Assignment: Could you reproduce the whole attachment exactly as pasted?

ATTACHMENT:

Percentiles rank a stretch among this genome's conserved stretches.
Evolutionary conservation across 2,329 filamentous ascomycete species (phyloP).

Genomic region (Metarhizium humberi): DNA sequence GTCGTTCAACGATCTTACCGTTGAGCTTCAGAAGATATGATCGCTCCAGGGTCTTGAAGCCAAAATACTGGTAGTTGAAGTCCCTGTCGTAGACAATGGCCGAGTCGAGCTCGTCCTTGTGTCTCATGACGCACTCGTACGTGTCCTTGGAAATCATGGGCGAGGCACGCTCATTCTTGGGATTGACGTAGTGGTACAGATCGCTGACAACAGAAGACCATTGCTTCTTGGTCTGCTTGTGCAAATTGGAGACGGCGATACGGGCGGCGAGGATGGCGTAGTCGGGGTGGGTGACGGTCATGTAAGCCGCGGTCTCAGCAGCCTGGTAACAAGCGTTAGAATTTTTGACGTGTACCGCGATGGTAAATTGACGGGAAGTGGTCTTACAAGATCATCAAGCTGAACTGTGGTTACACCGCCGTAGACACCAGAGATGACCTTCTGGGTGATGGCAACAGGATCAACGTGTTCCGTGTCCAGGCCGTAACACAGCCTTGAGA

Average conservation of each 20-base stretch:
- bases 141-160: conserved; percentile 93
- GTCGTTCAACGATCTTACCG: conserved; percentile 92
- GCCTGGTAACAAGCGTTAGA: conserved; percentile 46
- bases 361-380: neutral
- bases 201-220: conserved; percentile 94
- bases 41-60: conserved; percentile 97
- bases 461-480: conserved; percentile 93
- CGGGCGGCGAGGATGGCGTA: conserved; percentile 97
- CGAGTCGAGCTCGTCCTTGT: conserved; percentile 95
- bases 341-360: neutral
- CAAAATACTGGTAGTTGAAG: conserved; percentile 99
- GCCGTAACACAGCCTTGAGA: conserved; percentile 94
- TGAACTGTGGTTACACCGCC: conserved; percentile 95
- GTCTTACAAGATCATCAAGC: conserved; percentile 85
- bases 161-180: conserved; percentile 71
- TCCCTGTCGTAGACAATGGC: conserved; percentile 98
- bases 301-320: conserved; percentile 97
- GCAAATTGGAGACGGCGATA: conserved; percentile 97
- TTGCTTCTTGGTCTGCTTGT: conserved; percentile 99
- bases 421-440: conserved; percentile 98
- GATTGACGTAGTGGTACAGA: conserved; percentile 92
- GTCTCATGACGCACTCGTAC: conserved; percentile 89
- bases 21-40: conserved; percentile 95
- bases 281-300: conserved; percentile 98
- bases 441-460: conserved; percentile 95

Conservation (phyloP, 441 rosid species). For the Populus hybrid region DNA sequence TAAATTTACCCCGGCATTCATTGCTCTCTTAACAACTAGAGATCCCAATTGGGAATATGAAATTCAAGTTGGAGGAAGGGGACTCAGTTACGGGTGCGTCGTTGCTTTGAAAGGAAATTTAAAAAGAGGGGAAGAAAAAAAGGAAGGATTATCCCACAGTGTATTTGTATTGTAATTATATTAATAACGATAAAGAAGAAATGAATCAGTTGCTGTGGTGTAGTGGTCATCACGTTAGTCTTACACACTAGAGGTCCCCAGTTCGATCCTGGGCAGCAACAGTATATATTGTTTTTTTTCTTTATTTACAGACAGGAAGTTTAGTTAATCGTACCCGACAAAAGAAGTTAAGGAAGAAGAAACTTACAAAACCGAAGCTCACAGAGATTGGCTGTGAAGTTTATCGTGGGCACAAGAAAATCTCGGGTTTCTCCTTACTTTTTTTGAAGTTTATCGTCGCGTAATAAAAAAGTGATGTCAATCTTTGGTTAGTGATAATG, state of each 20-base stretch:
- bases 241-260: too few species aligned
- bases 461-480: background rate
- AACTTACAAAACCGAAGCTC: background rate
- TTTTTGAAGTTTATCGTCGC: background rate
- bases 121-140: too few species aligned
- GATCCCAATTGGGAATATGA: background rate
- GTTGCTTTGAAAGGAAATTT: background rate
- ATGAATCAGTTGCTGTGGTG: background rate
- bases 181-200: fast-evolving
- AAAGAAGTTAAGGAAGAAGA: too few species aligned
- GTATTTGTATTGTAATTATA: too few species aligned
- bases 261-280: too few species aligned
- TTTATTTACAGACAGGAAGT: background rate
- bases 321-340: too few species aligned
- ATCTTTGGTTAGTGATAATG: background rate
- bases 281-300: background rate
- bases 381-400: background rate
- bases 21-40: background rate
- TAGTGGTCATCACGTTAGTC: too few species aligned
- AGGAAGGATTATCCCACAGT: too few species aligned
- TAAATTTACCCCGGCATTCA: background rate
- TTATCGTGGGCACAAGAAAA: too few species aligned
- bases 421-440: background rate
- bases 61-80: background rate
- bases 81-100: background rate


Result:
Percentiles rank a stretch among this genome's conserved stretches.
Evolutionary conservation across 2,329 filamentous ascomycete species (phyloP).

Genomic region (Metarhizium humberi): DNA sequence GTCGTTCAACGATCTTACCGTTGAGCTTCAGAAGATATGATCGCTCCAGGGTCTTGAAGCCAAAATACTGGTAGTTGAAGTCCCTGTCGTAGACAATGGCCGAGTCGAGCTCGTCCTTGTGTCTCATGACGCACTCGTACGTGTCCTTGGAAATCATGGGCGAGGCACGCTCATTCTTGGGATTGACGTAGTGGTACAGATCGCTGACAACAGAAGACCATTGCTTCTTGGTCTGCTTGTGCAAATTGGAGACGGCGATACGGGCGGCGAGGATGGCGTAGTCGGGGTGGGTGACGGTCATGTAAGCCGCGGTCTCAGCAGCCTGGTAACAAGCGTTAGAATTTTTGACGTGTACCGCGATGGTAAATTGACGGGAAGTGGTCTTACAAGATCATCAAGCTGAACTGTGGTTACACCGCCGTAGACACCAGAGATGACCTTCTGGGTGATGGCAACAGGATCAACGTGTTCCGTGTCCAGGCCGTAACACAGCCTTGAGA

Average conservation of each 20-base stretch:
- bases 141-160: conserved; percentile 93
- GTCGTTCAACGATCTTACCG: conserved; percentile 92
- GCCTGGTAACAAGCGTTAGA: conserved; percentile 46
- bases 361-380: neutral
- bases 201-220: conserved; percentile 94
- bases 41-60: conserved; percentile 97
- bases 461-480: conserved; percentile 93
- CGGGCGGCGAGGATGGCGTA: conserved; percentile 97
- CGAGTCGAGCTCGTCCTTGT: conserved; percentile 95
- bases 341-360: neutral
- CAAAATACTGGTAGTTGAAG: conserved; percentile 99
- GCCGTAACACAGCCTTGAGA: conserved; percentile 94
- TGAACTGTGGTTACACCGCC: conserved; percentile 95
- GTCTTACAAGATCATCAAGC: conserved; percentile 85
- bases 161-180: conserved; percentile 71
- TCCCTGTCGTAGACAATGGC: conserved; percentile 98
- bases 301-320: conserved; percentile 97
- GCAAATTGGAGACGGCGATA: conserved; percentile 97
- TTGCTTCTTGGTCTGCTTGT: conserved; percentile 99
- bases 421-440: conserved; percentile 98
- GATTGACGTAGTGGTACAGA: conserved; percentile 92
- GTCTCATGACGCACTCGTAC: conserved; percentile 89
- bases 21-40: conserved; percentile 95
- bases 281-300: conserved; percentile 98
- bases 441-460: conserved; percentile 95

Conservation (phyloP, 441 rosid species). For the Populus hybrid region DNA sequence TAAATTTACCCCGGCATTCATTGCTCTCTTAACAACTAGAGATCCCAATTGGGAATATGAAATTCAAGTTGGAGGAAGGGGACTCAGTTACGGGTGCGTCGTTGCTTTGAAAGGAAATTTAAAAAGAGGGGAAGAAAAAAAGGAAGGATTATCCCACAGTGTATTTGTATTGTAATTATATTAATAACGATAAAGAAGAAATGAATCAGTTGCTGTGGTGTAGTGGTCATCACGTTAGTCTTACACACTAGAGGTCCCCAGTTCGATCCTGGGCAGCAACAGTATATATTGTTTTTTTTCTTTATTTACAGACAGGAAGTTTAGTTAATCGTACCCGACAAAAGAAGTTAAGGAAGAAGAAACTTACAAAACCGAAGCTCACAGAGATTGGCTGTGAAGTTTATCGTGGGCACAAGAAAATCTCGGGTTTCTCCTTACTTTTTTTGAAGTTTATCGTCGCGTAATAAAAAAGTGATGTCAATCTTTGGTTAGTGATAATG, state of each 20-base stretch:
- bases 241-260: too few species aligned
- bases 461-480: background rate
- AACTTACAAAACCGAAGCTC: background rate
- TTTTTGAAGTTTATCGTCGC: background rate
- bases 121-140: too few species aligned
- GATCCCAATTGGGAATATGA: background rate
- GTTGCTTTGAAAGGAAATTT: background rate
- ATGAATCAGTTGCTGTGGTG: background rate
- bases 181-200: fast-evolving
- AAAGAAGTTAAGGAAGAAGA: too few species aligned
- GTATTTGTATTGTAATTATA: too few species aligned
- bases 261-280: too few species aligned
- TTTATTTACAGACAGGAAGT: background rate
- bases 321-340: too few species aligned
- ATCTTTGGTTAGTGATAATG: background rate
- bases 281-300: background rate
- bases 381-400: background rate
- bases 21-40: background rate
- TAGTGGTCATCACGTTAGTC: too few species aligned
- AGGAAGGATTATCCCACAGT: too few species aligned
- TAAATTTACCCCGGCATTCA: background rate
- TTATCGTGGGCACAAGAAAA: too few species aligned
- bases 421-440: background rate
- bases 61-80: background rate
- bases 81-100: background rate